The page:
The ECB has been accused of focusing on wages, rather than profits, as a driver of inflation. There is a good reason for this. Wages rise much more slowly than consumer prices or corporate profits. They’re hard to raise and they’re hard to lower back down. And high wages feed into consumer prices in a way that makes them much harder to suppress. Japan has had the opposite problem for 30 years — people are so accustomed to low wages that it’s hard to get employers to raise them, and hard for the central bank to raise prices and incomes. 

I’m convinced excess spending is the problem, rather than excess greed, because total spending has been elevated far above its long-term trend since the middle of 2021. When total spending is growing faster than the economy’s ability to produce things, inflation is the inevitable consequence.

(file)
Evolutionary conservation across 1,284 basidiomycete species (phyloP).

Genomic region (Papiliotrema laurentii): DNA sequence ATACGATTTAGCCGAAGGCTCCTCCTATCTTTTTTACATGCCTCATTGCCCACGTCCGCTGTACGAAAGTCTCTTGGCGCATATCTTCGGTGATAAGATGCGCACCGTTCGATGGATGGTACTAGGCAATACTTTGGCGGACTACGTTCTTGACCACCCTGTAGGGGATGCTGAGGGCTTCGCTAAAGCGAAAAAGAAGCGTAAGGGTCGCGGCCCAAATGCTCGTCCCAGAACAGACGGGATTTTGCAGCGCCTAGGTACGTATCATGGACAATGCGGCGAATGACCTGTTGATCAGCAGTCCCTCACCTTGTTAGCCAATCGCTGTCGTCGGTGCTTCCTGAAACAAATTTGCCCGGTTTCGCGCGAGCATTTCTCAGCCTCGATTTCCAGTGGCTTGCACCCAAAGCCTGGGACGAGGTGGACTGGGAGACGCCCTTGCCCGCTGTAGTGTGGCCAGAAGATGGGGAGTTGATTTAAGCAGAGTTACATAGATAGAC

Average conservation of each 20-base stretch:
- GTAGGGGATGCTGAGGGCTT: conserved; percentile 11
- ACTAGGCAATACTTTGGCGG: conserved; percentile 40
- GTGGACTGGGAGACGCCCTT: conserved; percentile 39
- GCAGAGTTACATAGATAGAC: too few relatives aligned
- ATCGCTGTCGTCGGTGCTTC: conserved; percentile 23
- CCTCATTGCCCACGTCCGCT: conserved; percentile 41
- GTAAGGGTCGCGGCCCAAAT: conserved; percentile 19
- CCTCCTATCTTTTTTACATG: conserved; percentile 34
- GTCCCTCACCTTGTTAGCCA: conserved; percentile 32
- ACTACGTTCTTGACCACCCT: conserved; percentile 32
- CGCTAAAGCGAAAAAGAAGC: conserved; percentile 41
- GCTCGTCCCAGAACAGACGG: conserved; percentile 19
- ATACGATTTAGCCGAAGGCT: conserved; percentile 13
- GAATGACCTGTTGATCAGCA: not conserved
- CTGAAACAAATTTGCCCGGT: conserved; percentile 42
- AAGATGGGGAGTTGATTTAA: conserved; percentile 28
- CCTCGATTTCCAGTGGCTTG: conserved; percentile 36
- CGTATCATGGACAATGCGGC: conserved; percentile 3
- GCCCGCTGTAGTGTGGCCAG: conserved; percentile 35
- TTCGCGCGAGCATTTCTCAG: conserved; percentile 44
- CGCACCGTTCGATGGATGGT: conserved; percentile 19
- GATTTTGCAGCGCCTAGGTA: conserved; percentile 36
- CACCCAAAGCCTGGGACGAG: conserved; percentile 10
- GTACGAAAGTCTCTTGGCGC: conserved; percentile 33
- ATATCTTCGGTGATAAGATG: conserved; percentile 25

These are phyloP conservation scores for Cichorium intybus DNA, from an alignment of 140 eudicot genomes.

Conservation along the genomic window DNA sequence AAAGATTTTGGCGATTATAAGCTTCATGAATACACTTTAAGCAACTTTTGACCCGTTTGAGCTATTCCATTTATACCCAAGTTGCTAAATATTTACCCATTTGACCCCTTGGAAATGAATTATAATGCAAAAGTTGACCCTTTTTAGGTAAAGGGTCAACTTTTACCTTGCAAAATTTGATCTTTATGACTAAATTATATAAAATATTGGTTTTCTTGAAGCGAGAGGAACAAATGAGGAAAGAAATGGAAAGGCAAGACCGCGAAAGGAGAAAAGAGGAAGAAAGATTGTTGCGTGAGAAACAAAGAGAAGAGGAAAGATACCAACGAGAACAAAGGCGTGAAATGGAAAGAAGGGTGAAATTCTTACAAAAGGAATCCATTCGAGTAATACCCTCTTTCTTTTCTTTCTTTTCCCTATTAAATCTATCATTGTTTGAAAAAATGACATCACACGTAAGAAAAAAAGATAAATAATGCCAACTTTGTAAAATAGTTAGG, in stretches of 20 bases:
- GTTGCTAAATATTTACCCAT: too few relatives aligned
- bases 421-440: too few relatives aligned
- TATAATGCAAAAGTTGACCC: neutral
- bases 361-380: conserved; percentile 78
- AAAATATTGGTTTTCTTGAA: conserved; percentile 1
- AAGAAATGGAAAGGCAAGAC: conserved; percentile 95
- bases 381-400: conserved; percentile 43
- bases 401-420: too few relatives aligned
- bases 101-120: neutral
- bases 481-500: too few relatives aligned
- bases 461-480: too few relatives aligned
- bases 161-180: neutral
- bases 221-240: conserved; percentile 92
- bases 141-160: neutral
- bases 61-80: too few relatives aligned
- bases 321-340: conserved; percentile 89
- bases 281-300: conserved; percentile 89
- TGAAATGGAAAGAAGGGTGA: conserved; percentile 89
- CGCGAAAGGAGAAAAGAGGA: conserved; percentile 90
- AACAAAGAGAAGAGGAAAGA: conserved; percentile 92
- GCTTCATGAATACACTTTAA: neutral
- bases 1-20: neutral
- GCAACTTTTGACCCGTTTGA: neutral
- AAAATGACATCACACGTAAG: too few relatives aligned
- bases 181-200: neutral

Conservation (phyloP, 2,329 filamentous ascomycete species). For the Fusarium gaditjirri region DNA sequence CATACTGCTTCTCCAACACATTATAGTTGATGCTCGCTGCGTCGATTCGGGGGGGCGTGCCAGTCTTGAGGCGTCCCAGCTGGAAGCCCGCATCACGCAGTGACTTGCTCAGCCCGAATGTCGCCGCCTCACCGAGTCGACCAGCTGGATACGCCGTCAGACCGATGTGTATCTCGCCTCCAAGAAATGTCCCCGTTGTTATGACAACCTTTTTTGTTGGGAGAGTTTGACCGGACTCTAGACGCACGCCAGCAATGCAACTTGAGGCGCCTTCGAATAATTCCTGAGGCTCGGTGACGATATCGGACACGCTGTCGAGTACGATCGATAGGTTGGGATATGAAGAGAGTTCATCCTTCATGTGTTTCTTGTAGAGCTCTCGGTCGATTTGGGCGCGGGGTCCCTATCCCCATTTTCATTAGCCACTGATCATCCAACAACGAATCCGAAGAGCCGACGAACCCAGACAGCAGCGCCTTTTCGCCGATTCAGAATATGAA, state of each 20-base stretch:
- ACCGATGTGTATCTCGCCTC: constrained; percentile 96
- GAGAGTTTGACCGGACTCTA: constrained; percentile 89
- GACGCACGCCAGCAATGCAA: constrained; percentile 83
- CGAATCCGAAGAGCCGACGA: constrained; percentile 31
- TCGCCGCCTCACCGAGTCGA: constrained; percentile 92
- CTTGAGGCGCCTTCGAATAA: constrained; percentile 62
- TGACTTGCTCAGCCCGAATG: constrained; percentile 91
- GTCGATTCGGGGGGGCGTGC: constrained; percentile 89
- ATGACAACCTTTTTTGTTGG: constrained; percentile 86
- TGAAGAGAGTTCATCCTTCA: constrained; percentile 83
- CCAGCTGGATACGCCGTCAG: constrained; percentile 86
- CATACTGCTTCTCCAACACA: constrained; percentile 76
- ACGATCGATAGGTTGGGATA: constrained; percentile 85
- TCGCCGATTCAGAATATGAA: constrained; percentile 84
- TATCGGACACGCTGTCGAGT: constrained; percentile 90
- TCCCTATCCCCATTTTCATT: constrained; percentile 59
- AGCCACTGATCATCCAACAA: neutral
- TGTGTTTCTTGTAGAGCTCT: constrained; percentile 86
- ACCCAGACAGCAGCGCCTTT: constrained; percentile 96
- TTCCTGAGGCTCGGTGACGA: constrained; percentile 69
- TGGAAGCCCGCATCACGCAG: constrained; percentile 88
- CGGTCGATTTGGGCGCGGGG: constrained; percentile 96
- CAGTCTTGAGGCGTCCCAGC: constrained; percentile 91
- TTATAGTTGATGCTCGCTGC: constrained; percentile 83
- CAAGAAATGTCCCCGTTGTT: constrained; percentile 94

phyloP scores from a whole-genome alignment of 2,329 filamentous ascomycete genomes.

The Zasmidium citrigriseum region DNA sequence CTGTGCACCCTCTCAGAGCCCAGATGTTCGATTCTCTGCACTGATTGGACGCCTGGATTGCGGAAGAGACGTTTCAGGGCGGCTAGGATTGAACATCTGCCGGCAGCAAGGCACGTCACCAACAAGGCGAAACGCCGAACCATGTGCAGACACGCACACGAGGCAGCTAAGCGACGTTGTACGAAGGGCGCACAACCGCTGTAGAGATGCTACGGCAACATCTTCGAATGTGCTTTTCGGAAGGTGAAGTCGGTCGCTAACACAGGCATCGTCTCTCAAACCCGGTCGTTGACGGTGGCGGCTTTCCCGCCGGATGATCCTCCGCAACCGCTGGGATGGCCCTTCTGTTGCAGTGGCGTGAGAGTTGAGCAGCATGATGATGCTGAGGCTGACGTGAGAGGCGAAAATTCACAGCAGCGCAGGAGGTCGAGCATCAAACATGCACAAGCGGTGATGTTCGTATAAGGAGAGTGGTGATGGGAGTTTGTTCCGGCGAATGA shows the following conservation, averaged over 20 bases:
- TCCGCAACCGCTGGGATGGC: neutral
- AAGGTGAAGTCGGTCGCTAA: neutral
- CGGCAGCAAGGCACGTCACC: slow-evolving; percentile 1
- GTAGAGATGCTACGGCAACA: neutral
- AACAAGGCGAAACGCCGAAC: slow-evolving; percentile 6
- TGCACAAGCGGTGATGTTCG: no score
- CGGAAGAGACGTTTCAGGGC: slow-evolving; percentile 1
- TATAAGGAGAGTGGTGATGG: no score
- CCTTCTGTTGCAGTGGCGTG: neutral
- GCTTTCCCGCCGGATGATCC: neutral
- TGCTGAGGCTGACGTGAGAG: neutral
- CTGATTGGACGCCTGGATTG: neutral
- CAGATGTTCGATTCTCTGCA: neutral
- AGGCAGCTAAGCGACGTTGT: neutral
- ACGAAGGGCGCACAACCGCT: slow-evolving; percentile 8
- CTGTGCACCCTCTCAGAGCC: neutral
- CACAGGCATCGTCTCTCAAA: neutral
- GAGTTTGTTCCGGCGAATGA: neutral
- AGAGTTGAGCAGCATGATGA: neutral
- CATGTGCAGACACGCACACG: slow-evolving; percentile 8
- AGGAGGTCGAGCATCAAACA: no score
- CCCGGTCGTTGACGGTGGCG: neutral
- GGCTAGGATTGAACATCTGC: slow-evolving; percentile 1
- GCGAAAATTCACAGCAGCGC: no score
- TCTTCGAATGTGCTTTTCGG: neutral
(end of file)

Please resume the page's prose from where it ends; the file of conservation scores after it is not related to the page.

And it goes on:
The following chart shows growth in nominal gross domestic product for the eurozone. It’s growth in total spending, without adjusting for inflation. As you can see at the most recent data in Q3 2022, it was running at more than twice the long-term average. The spike in spending was caused by rampant money printing after the pandemic, plus a moderate bump in government spending. It has nothing to do with greed.

As long as spending growth stays high, we're going to have inflation. As long as spending growth stays high, banning price rises won't solve the problem and will make things worse.

Read more:

The Irish stocks most exposed to rising inflation